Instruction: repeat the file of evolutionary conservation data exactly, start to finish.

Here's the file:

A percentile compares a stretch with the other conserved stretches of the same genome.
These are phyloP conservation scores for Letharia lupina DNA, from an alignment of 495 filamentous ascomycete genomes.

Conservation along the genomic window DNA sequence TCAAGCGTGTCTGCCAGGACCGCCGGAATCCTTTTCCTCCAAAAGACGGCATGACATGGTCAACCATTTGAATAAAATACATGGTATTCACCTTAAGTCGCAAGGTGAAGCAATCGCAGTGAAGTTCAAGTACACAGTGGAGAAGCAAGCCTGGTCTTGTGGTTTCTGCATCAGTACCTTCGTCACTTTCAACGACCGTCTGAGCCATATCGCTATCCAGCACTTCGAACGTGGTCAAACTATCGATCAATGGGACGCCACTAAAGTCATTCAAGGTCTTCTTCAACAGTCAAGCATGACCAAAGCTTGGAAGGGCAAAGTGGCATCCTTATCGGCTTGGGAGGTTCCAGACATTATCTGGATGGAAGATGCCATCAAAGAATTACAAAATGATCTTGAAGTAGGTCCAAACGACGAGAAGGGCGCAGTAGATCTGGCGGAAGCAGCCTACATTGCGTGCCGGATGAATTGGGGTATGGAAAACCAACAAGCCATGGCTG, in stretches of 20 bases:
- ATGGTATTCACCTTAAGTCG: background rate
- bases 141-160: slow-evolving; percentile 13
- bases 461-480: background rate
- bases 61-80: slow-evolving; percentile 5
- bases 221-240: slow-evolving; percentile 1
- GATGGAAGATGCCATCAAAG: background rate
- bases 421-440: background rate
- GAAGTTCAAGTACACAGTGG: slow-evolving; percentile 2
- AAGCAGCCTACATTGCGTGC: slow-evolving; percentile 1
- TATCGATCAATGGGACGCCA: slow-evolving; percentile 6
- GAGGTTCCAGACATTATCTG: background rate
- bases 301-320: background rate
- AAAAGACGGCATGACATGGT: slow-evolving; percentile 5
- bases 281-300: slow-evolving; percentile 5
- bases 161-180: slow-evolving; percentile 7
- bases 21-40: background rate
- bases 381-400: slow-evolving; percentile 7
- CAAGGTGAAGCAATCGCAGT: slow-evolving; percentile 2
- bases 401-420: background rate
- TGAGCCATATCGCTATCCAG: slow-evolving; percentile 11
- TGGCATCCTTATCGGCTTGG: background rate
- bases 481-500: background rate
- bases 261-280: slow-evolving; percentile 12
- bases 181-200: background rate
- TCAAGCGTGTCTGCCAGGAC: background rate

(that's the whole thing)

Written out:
A percentile compares a stretch with the other conserved stretches of the same genome.
These are phyloP conservation scores for Letharia lupina DNA, from an alignment of 495 filamentous ascomycete genomes.

Conservation along the genomic window DNA sequence TCAAGCGTGTCTGCCAGGACCGCCGGAATCCTTTTCCTCCAAAAGACGGCATGACATGGTCAACCATTTGAATAAAATACATGGTATTCACCTTAAGTCGCAAGGTGAAGCAATCGCAGTGAAGTTCAAGTACACAGTGGAGAAGCAAGCCTGGTCTTGTGGTTTCTGCATCAGTACCTTCGTCACTTTCAACGACCGTCTGAGCCATATCGCTATCCAGCACTTCGAACGTGGTCAAACTATCGATCAATGGGACGCCACTAAAGTCATTCAAGGTCTTCTTCAACAGTCAAGCATGACCAAAGCTTGGAAGGGCAAAGTGGCATCCTTATCGGCTTGGGAGGTTCCAGACATTATCTGGATGGAAGATGCCATCAAAGAATTACAAAATGATCTTGAAGTAGGTCCAAACGACGAGAAGGGCGCAGTAGATCTGGCGGAAGCAGCCTACATTGCGTGCCGGATGAATTGGGGTATGGAAAACCAACAAGCCATGGCTG, in stretches of 20 bases:
- ATGGTATTCACCTTAAGTCG: background rate
- bases 141-160: slow-evolving; percentile 13
- bases 461-480: background rate
- bases 61-80: slow-evolving; percentile 5
- bases 221-240: slow-evolving; percentile 1
- GATGGAAGATGCCATCAAAG: background rate
- bases 421-440: background rate
- GAAGTTCAAGTACACAGTGG: slow-evolving; percentile 2
- AAGCAGCCTACATTGCGTGC: slow-evolving; percentile 1
- TATCGATCAATGGGACGCCA: slow-evolving; percentile 6
- GAGGTTCCAGACATTATCTG: background rate
- bases 301-320: background rate
- AAAAGACGGCATGACATGGT: slow-evolving; percentile 5
- bases 281-300: slow-evolving; percentile 5
- bases 161-180: slow-evolving; percentile 7
- bases 21-40: background rate
- bases 381-400: slow-evolving; percentile 7
- CAAGGTGAAGCAATCGCAGT: slow-evolving; percentile 2
- bases 401-420: background rate
- TGAGCCATATCGCTATCCAG: slow-evolving; percentile 11
- TGGCATCCTTATCGGCTTGG: background rate
- bases 481-500: background rate
- bases 261-280: slow-evolving; percentile 12
- bases 181-200: background rate
- TCAAGCGTGTCTGCCAGGAC: background rate